During the fourth quarter we also completed a successful cash tender offer of $400 million of our 2018 and 2016 notes. $376 million or 94% of the nine and three quarters 2018 notes were tendered and repurchased by us. With the balance repurchase from tendered 7% 2016 notes. As a result of the tender offer we estimate approximately $36 million in annual interest savings or $22 million post tax beginning in 2014. So overall we’ve made clear progress in 2013 on several key fronts to strengthen both our financial and our competitive position and to deliver value to our stockholders.

Before turning to our results I wanted also take a moment to update you on the increasingly challenging and unprecedented dairy commodity landscape. Looking back on 2013 particularly over the second half it was a very challenging year as domestic raw milk prices continued to be meaningfully impacted by global developments in ways that we had not seen previously.

Through November the U.S. has exported over 1.1 billion pails of powder which represents a 24% increase compared to last year’s record year. At current levels powder prices are at their highest levels since the fall of 2007.

Total U.S. cheese export through November have increased 20% versus prior year to 629 million pounds. Recently the domestic cheese market has experienced dramatic price inflation at the CME as the increased exports, decreased imports and higher milk utilization in class four butter and powder products have led to tightness in the cheese market.

At current levels CME’s spot cheese prices have been fluctuating near or above all time high. All major U.S. dairy product export volumes have experienced meaningful year-over-year increases in 2013 with China leading the way in terms of import demand, increasing their total dairy imports by 42% in 2013, with most of this increase in the form of whole milk powder.

A significant constriction in Chinese milk production coupled with rising demand for dairy based protein throughout Asia ultimately caused the dramatic increase in Asian demand for imported dairy commodity dairy products. Since the melamine crisis China has struggled to achieve desired growth in its own milk supply, weather disease and regulatory changes in China have conspired to create a full blown supply challenge in 2013.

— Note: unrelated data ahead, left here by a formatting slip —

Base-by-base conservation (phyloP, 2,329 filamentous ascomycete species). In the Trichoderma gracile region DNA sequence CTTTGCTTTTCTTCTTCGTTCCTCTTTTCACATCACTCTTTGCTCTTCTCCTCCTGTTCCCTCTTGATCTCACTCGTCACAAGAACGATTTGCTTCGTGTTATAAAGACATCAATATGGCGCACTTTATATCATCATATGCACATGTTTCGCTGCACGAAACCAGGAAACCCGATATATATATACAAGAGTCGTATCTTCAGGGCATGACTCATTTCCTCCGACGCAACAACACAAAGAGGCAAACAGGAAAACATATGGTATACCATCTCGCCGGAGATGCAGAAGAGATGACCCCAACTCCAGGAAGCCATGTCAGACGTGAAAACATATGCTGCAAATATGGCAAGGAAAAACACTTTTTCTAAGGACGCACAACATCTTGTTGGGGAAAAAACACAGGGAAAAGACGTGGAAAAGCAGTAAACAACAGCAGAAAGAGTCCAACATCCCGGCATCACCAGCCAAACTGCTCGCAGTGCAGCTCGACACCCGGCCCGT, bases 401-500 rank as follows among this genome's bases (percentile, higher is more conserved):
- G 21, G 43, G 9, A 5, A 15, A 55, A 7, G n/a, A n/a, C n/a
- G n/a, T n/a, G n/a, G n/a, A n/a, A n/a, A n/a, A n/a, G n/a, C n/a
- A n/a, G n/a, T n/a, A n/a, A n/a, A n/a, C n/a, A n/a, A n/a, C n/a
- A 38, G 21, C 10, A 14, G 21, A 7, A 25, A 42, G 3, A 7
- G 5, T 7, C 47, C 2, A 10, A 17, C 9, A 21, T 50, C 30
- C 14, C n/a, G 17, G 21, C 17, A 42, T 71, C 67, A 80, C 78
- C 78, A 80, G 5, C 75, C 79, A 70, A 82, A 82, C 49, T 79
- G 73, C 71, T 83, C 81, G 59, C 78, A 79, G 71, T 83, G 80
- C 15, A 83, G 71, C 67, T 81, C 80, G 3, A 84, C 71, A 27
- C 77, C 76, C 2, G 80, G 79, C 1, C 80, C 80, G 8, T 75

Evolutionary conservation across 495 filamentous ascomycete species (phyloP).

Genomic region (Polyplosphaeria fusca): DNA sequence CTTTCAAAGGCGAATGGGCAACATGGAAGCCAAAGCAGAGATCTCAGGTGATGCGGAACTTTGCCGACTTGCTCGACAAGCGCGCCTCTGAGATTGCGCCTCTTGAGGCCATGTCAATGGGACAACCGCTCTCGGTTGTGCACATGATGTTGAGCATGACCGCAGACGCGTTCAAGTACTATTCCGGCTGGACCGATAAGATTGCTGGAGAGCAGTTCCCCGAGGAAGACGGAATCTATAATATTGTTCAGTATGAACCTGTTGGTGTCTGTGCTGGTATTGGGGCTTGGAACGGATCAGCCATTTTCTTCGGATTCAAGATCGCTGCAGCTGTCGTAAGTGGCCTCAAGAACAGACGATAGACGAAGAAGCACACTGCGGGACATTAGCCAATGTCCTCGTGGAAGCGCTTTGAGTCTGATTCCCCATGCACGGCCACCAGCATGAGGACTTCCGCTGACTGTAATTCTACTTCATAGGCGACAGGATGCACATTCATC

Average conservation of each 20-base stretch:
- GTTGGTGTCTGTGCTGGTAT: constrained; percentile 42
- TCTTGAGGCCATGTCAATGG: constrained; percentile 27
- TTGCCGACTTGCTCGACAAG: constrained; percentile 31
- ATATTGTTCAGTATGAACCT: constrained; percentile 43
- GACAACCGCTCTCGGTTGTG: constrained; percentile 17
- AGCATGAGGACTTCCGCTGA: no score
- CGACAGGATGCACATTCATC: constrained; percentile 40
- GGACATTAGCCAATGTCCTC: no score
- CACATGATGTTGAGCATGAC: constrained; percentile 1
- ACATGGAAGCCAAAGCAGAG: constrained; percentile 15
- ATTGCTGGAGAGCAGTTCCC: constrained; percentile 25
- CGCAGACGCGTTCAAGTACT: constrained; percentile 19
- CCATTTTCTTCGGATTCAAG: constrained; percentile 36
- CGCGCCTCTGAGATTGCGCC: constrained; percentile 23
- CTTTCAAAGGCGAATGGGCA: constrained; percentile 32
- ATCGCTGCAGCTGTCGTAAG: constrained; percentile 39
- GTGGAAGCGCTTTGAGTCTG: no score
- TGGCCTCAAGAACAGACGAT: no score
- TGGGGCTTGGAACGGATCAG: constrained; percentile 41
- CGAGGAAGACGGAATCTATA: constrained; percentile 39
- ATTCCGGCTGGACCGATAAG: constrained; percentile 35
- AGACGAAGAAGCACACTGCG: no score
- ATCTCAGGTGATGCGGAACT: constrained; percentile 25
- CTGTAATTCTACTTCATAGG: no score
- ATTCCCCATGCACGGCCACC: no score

While Chinese production data is opaque industry analysts have estimated Chinese milk production to be down anywhere from 5% to 15% compared to year ago levels with most of the trade estimates in the 5% to 10% range. Chinese milk production is not expected to fully recover in 2014 as these are issues that cannot be quickly reversed. Thus we expect China to remain a heavy buyer of imported dairy commodity products in 2014 keeping global raw milk prices elevated.

While strong export demand is not a new development its magnitude and intensity had been under estimated. We believe that in order for domestic raw milk prices to experience a noticeable decline in the second half of 2014 there will need to be a significant supply response from both the U.S. and the European Union.

It is our belief that the U.S. response will need to be driven more by increased milk for cow and not from a significant whole herd expansion in 2014 especially in the first half of the year. Overall we expect raw milk prices to remain elevated across all categories throughout 2014 especially in the first half.

Now let me turn to the operating results for the quarter. On an adjusted basis we earned $0.18 per diluted share, a 22% decline from the year ago period and in line with our prior guidance of $0.17 to $0.23 per diluted share. For the full year adjusted earnings per diluted share of $0.86 were 12% above 2012 pro-forma adjusted earnings. Fourth quarter adjusted operating income of $48 million compares to $62 million in pro forma adjusted results for the fourth quarter of 2012, a 22% year-over-year decrease.

Full year 2013 adjusted operating income of $228 million was 11% below year ago levels. As I said earlier Q4 results were in-line with our previous guidance despite a challenging environment. Fluid milk volume to remain soft, raw milk cost continue to increase sequentially and transitory cost production and distribution associated with plant closures and loss of volumes continue to be higher.

We expect these headwinds will continue into the first half of 2014. The partial loss of private label business combined with general category weakness resulted in total volumes of 699 million gallons in the fourth quarter of 2013. This represents an 8% decline from 760 million gallons in the fourth quarter of 2012. On a full year basis total volumes declined 7% to approximately 2.8 billion gallons. However this does not take into account the full impact of the RFP driven volume loss.

Within the fluid milk specifically category volumes declined approximately 2.2% for the quarter on an unadjusted basis which does not normalize for the number and quality of days between periods.

On the same unadjusted basis our fluid milk volumes declined 9%. This quarter’s volumes continue to reflect the full negative impact of the RFP driven volume loss. But the recent wins we discussed on our last call are beginning to materialize in our volumes and share performance.

Excluding the impact of the RFP and another customer’s decision to vertically integrate last year our fluid note volumes declined 0.6% in the quarter significantly better than the overall category and improvement from last year’s comparable 1.7% decline.

On a channel basis we’re still down year-over-year we saw approximately a 6% sequential improvement in the large format channel for the quarter as a result of our recent customer wins. Year-over-year weakness in the large format channel continues to be partially offset by strengthen the small format channel where we experienced the year-over-year increase of approximately 5%.